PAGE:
Camera technology has come to the point to where there's no "bad" DSLR camera; they all take phenomenal photos. So, go with what's in your budget. If your parents or family has any film SLR's, go with that brand since you can use those lenses on your camera -- If they have a Nikon 35mm SLR, get a Nikon DSLR so you can use those lenses.

Biased Suggestion:
I'm a Canon shooter so the only bit of advice I have is that the Canon Rebel line, (The T6i, T6, T7i, etc) are all entry level DSLRs. You can probably get a kit (Camera + 18-55mm lens) for around $800-$900. You can go a bit older get a T4i or something for around $400. You can probably go second hand (such as Craigslist or FB Marketplace) and maybe find that combo for $300 or under.

Once you get a camera, focus on taking a lot of photos. In this case it's not about quality it's about quantity. Look at your photos, and distinguish between the ones you like and hate. Ask your self why you hate this photo. And why you like that photo. If they are similar, what differences set them apart? Once you start getting the idea of what makes a good photo, start focusing on technique and the quality over the quantity. The more you get right in camera, the easier it'll be to edit in post.

I look forward to any photos you'll share Wink
Here's a photo I took on a bridge over the Ohio River (which is owned by West Virginia)

I lightly modified it to accentuate the rays:

That's pretty cool! What did you did you do to enhance the sun rays?
Alex wrote:
That's pretty cool! What did you did you do to enhance the sun rays?

I used the iOS app "Facetune", which comes with a feature called "details" (basically a sharpen effect), selected the area I wanted to sharpen, and bam!

I also slightly defocused the area around the rays, which exaggerates the effect a bit more.
Clever! I've heard that using polarized sun glasses in front of your phone or camera can also help but I've never actually tried it. Your method is incredibly natural looking so kudos! Smile
It's Milky Way season again! And at the "last minute" I decided I wanted to use a completely different lens to photograph it. Sure, two months should be enough time to get ready but it's still a learning curve. I tried to understand how much of the frame it'd take up using the simulated field of view but it's never a good substitute for the real thing.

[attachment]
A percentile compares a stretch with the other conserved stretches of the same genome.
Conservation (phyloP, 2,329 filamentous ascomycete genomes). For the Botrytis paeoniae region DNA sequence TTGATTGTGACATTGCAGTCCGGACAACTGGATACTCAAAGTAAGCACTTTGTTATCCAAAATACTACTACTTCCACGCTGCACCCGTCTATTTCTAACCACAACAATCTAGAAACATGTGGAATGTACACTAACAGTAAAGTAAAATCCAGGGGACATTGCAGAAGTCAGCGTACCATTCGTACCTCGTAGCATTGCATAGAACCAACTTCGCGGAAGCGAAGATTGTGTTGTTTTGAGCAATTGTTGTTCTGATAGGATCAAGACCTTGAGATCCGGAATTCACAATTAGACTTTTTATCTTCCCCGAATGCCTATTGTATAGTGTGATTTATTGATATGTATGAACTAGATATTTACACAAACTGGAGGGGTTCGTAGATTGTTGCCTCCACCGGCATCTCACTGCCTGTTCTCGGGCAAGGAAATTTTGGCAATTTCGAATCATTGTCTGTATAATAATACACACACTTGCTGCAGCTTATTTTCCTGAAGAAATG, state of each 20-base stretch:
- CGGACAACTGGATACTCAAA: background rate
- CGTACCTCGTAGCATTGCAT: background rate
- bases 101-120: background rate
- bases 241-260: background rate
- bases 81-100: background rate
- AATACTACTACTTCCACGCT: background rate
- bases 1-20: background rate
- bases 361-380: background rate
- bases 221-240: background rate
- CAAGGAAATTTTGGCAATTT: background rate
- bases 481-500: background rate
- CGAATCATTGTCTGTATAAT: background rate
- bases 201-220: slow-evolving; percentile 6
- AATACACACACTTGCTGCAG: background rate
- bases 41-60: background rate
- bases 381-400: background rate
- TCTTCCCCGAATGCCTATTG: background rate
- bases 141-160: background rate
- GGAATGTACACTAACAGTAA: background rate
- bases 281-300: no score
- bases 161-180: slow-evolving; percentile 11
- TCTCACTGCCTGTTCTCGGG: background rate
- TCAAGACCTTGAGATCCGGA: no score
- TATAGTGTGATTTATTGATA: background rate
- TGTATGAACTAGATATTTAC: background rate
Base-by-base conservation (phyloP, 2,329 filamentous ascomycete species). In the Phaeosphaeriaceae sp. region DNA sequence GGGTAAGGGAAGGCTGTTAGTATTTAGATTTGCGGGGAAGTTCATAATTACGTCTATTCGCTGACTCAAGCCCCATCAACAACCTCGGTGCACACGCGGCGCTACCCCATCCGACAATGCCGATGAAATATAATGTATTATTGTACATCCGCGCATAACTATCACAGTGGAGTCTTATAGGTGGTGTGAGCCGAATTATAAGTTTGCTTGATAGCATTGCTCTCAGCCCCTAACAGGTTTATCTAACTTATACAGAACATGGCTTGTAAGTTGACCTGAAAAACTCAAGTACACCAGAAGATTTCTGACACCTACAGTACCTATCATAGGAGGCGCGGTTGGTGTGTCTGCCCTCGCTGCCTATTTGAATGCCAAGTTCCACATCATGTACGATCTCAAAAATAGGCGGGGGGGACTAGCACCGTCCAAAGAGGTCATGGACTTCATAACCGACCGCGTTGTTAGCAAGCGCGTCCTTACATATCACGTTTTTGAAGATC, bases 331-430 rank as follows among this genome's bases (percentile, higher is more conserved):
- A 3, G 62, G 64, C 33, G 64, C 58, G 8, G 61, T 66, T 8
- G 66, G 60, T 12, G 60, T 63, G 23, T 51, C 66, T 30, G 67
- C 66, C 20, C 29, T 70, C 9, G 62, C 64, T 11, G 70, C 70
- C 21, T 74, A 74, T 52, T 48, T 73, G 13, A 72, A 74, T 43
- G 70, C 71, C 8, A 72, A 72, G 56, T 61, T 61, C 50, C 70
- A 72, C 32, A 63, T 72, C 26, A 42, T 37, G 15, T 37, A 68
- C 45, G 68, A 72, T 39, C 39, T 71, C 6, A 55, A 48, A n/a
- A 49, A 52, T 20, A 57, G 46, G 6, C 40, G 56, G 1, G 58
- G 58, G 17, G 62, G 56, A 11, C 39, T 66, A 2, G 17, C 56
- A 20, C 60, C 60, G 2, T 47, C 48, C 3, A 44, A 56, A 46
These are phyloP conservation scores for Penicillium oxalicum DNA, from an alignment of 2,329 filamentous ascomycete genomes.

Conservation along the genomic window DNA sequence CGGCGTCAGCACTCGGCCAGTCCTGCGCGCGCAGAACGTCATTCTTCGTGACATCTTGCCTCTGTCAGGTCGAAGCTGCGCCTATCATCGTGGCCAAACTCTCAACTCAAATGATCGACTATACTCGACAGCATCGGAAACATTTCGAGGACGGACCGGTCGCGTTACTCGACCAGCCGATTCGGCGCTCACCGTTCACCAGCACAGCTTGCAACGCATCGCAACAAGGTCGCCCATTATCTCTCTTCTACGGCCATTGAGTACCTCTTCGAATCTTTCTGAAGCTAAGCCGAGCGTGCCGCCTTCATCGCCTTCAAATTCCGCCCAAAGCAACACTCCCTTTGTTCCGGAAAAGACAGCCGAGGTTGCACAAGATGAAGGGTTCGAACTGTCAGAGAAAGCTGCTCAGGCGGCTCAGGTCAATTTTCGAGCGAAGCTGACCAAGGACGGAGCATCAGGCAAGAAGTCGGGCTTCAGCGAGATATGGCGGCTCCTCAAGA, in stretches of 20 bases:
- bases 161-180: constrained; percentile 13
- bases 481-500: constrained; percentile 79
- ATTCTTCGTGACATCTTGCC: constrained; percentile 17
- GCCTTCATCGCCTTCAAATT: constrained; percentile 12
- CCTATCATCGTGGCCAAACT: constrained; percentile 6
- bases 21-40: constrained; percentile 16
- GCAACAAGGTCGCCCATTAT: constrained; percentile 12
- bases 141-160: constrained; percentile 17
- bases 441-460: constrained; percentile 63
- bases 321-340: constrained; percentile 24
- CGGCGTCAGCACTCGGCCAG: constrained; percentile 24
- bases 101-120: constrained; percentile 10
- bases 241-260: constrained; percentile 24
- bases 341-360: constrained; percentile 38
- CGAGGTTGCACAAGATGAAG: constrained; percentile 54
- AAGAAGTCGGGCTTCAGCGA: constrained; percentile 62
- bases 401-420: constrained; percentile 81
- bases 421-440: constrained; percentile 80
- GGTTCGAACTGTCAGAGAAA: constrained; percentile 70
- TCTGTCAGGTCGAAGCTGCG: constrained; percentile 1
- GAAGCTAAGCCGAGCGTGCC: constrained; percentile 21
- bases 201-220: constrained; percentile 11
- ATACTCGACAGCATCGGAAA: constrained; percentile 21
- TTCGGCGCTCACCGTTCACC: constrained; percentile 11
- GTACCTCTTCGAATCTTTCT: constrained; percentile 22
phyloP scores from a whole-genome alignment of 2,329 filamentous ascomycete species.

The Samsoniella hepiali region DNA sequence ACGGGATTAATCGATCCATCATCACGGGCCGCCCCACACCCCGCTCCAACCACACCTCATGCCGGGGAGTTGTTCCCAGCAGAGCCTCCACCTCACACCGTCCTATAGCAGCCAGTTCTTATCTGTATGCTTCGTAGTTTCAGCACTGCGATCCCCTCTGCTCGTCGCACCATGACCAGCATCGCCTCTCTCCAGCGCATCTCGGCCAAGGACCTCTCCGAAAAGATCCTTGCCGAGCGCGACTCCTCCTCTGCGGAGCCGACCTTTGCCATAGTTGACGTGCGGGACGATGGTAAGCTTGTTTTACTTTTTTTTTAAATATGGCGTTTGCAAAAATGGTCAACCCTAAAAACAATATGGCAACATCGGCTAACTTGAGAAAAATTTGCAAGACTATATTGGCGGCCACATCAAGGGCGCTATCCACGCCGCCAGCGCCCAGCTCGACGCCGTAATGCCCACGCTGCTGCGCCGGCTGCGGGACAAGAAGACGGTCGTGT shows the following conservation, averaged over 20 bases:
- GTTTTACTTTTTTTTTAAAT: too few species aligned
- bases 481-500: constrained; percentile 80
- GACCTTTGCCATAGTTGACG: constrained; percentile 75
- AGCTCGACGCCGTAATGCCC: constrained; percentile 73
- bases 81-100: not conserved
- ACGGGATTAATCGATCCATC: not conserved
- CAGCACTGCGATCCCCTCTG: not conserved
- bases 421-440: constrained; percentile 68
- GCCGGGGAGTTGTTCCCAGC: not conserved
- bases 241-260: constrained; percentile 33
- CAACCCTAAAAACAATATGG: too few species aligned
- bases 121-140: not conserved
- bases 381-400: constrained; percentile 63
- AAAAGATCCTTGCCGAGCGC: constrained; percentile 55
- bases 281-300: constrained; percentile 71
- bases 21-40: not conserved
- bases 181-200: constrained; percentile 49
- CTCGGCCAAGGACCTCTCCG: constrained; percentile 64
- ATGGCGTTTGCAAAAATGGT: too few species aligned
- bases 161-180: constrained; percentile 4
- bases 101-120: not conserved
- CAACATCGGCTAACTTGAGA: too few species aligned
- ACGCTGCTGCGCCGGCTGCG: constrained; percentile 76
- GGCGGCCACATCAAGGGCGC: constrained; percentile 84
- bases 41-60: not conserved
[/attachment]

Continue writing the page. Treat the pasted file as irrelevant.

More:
We got there sort of early so I shot some photos of my friend and her hula hoop for a bit. You can see the galactic core in the glow of some headlights from an oncoming car.

IMG_9794.jpg by Alex Glanville, on Flickr

I then switched to my 50mm and photographed away! I am not happy with the results because I think the lens adds some extreme comatic aberration, which makes some stars appear to have wings.

IMG_9812.jpg by Alex Glanville, on Flickr

But, I found it completely goes away if I do focus on something closer to the camera, so that's what I did! It made the stars blurry which I think is awesome.

Focus by Alex Glanville, on Flickr
Oh man, those pictures are definitely wallpaper worthy! It may be my phone, but why is that second and third one taken vertically? Does it have to do with this post?
Amazing images as always Alex! Very Happy
Your photographs are indeed amazing, I especially like the first and last one. However, I think I see reddish noise on the bottom half of the third image? Is that a result of the post processing, or comparatively high ISO settings (you probably couldn't expose for too long with a person in the frame)? Or is that something else I am missing?
Also, I'd like to see a variation of this one which is focused on the galaxy and blurs the foreground. As you mentioned, it would probably suffer from the chromatic aberration if you used this lens, however, I remember your made very high quality photographs of the milky way earlier, presumably with a different lens. Have you considered combining two exposures from different lenses?